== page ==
· 3 min read Posted by Touchlab

Participatory Design

I am pretty sure I’m never going to be done organizing my apartment.  Until I somehow frame this as productive exercise rather than some kind of opportunity cost, its always far down on the list of priorities.  My brain does a wonderful job of finding other things to do.

I usually put on some kind of background noise.  Today it was Urbanized, a documentary about urban planning.  That won’t derail my organizing!

Yeah, well, fail.

There was a part early on talking about low income housing.  Rather than trying to build really small, cheap, but complete units, they built reasonably nice, but basically unfinished units.  The structure and basics are there (shelter, plumbing), but that’s about it.  The idea is the family that moves in finishes the task.  An extreme form of participatory design.

This is a term I’d never heard of, but is obviously at the root of how we’re supposed to make software.  The users participating in the design.

In this case, not only were they participating, they were expected to complete the project after the initial structure was built.  Sort of the physical world version of the ideal open source project.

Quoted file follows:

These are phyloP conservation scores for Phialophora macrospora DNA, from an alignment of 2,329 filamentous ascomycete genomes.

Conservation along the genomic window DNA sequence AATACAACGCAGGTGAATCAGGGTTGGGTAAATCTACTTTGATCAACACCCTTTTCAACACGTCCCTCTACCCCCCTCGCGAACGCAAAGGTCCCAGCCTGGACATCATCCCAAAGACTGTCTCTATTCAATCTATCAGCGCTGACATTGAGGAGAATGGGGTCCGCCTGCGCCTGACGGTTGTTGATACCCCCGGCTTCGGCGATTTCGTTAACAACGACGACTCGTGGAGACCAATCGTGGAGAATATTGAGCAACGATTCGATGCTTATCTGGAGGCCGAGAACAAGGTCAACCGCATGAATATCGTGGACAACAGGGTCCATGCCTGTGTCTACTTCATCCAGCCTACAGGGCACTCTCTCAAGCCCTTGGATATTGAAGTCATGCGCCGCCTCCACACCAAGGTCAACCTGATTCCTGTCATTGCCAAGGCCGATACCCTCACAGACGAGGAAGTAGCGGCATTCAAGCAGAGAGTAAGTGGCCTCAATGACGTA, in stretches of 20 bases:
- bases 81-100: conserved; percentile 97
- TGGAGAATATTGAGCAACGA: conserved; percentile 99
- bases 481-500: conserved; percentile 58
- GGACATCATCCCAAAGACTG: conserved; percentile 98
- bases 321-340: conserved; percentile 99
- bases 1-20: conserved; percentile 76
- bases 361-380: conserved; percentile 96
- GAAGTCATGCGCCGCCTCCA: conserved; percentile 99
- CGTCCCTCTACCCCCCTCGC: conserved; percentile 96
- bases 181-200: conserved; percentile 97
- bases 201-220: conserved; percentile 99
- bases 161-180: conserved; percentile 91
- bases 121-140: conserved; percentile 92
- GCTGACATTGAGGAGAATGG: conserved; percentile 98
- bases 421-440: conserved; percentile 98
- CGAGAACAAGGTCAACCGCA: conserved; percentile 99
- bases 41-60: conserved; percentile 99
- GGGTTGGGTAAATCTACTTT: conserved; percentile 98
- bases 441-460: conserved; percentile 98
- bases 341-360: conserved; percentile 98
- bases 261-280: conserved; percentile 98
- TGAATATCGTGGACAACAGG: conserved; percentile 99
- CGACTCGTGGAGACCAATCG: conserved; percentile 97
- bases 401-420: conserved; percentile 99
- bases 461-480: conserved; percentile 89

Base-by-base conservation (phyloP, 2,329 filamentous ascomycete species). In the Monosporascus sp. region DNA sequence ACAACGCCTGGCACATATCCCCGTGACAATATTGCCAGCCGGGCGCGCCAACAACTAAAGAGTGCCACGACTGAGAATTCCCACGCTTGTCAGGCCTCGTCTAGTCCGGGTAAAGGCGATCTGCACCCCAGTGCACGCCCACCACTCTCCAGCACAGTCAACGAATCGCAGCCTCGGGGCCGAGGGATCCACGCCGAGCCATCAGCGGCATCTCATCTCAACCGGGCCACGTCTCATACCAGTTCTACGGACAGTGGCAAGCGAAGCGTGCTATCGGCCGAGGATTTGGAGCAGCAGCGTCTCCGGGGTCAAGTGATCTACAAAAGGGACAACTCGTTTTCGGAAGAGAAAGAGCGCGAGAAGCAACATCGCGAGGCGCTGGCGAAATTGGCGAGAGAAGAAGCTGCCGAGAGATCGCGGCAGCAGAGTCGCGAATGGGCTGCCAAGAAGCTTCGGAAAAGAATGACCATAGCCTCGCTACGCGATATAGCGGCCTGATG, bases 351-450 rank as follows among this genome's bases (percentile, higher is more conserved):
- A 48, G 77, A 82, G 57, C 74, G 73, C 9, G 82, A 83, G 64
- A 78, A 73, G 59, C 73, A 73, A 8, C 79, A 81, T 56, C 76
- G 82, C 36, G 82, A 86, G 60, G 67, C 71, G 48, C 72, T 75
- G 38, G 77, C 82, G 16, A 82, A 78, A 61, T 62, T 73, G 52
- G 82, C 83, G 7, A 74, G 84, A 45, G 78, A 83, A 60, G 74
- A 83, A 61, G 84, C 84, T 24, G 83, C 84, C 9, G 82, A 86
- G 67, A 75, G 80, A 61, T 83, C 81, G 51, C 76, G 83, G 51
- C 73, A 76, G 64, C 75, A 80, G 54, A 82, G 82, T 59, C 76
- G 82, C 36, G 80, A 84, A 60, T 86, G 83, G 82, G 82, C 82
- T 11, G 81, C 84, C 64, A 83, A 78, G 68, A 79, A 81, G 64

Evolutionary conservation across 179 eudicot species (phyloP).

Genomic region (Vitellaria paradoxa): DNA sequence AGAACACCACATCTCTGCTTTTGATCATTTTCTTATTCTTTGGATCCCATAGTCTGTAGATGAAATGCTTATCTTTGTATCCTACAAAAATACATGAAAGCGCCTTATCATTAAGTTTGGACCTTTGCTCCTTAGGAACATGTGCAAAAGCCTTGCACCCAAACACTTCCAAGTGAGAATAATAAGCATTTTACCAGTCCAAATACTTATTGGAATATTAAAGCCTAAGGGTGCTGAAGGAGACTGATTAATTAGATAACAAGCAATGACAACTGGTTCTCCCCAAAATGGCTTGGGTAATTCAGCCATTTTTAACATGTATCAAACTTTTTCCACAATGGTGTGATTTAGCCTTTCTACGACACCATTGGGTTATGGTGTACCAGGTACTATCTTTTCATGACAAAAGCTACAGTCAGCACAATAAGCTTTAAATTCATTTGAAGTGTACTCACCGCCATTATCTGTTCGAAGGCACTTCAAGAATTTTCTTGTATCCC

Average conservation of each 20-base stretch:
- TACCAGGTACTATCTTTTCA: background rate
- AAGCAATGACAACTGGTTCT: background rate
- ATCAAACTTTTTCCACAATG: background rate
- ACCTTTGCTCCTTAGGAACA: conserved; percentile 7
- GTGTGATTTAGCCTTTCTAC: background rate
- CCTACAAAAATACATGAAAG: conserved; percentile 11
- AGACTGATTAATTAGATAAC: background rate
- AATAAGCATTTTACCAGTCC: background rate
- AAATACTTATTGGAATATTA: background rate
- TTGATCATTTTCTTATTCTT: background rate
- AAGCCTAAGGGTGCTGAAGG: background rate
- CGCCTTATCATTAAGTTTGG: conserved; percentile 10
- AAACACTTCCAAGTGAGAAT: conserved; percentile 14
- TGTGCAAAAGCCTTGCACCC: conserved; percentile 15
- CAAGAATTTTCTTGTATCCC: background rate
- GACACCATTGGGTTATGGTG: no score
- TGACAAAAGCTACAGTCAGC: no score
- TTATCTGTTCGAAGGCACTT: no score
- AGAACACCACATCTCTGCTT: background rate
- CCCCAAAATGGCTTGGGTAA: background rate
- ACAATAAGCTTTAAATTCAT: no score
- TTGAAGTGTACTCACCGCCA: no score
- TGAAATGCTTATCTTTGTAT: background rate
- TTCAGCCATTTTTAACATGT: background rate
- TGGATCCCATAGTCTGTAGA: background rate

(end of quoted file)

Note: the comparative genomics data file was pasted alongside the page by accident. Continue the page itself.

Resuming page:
The thing that struck me (and gave a wonderful excuse to stop cleaning and write a quick blog post) was the decision process.  Before the families move in, there is a period where they can make decisions about what gets built.  It turns out, its not a strictly bare-bones build.  There is budget to do a few things up front, but the family needs to make a choice.

The shocker?  The family gets to choose between a hot water heater and a bathtub.  The interviewee says that if a politician were given the choice, he or she would pick hot water heater for everybody, as I imagine most of us would (and I would have picked that too, were this not an obvious setup for a not-so-obvious answer).

The families generally pick the bathtub.

Why would you want a bath with cold water, right?  Well, first of all, from the slums they associate a shower with a no-privacy kind of situation, since they generally had no running water in the past.  Negative association.  Also, the obvious.  Hot water heaters cost money to run.  I’m pretty sure bathtubs predate hot water heaters, but its just something you don’t think about.

Not a ground breaking realization.  Just a subtle reminder that even things you’d think were obvious are not, and neglecting the right kind of feedback is bad for everybody.  Back to the organizing.